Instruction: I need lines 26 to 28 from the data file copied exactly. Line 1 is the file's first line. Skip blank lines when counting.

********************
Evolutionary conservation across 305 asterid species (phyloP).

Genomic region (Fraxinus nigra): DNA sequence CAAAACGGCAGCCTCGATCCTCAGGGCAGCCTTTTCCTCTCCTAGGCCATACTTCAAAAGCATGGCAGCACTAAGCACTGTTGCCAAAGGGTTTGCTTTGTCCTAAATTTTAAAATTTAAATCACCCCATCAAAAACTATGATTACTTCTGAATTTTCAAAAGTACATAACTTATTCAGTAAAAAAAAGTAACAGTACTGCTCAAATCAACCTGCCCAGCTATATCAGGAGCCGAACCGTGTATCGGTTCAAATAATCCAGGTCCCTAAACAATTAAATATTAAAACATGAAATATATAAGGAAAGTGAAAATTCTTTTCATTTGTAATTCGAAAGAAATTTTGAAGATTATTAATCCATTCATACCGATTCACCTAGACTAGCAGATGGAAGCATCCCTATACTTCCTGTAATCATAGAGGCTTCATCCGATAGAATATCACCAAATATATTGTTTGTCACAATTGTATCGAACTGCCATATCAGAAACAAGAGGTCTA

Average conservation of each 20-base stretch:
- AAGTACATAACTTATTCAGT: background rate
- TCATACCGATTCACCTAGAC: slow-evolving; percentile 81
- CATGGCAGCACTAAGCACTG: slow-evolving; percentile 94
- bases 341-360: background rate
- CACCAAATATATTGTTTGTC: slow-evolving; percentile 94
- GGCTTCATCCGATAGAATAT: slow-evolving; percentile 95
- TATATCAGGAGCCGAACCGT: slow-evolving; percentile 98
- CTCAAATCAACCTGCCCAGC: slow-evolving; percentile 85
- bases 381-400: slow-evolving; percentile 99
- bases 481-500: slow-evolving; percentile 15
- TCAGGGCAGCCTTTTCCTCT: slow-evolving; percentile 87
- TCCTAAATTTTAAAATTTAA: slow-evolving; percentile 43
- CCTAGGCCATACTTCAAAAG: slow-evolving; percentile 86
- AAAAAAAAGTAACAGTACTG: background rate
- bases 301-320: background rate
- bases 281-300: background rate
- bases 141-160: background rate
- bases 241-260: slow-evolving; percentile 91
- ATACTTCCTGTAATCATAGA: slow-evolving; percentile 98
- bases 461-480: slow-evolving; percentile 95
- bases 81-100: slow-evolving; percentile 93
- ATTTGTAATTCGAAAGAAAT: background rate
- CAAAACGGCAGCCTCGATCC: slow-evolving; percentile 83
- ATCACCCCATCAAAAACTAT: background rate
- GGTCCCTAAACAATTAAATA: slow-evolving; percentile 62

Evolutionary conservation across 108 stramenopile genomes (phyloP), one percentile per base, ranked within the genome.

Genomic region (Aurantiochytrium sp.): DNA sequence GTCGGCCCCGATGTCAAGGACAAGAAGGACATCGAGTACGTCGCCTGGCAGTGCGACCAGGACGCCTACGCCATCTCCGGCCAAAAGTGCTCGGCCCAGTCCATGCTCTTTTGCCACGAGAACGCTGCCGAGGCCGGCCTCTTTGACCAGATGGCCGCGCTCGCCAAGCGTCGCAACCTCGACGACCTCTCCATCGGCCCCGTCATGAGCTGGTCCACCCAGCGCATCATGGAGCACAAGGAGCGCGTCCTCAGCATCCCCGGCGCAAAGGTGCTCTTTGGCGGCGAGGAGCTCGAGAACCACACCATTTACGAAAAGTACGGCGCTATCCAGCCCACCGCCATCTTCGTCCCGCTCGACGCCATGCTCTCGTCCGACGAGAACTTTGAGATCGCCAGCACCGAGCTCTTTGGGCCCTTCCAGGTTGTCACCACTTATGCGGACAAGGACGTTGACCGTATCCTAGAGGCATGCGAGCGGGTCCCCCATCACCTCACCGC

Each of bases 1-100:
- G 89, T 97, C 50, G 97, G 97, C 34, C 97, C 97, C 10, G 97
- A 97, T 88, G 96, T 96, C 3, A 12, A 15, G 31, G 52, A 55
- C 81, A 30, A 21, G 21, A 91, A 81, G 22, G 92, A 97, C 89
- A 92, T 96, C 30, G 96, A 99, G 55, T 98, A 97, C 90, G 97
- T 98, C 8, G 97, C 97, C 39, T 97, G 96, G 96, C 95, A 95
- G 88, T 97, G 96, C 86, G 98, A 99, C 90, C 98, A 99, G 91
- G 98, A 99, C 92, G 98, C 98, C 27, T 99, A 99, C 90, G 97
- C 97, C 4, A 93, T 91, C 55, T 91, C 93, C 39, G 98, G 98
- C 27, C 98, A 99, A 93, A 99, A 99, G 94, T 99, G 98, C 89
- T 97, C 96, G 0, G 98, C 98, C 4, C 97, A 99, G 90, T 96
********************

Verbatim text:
- CAAAACGGCAGCCTCGATCC: slow-evolving; percentile 83
- ATCACCCCATCAAAAACTAT: background rate
- GGTCCCTAAACAATTAAATA: slow-evolving; percentile 62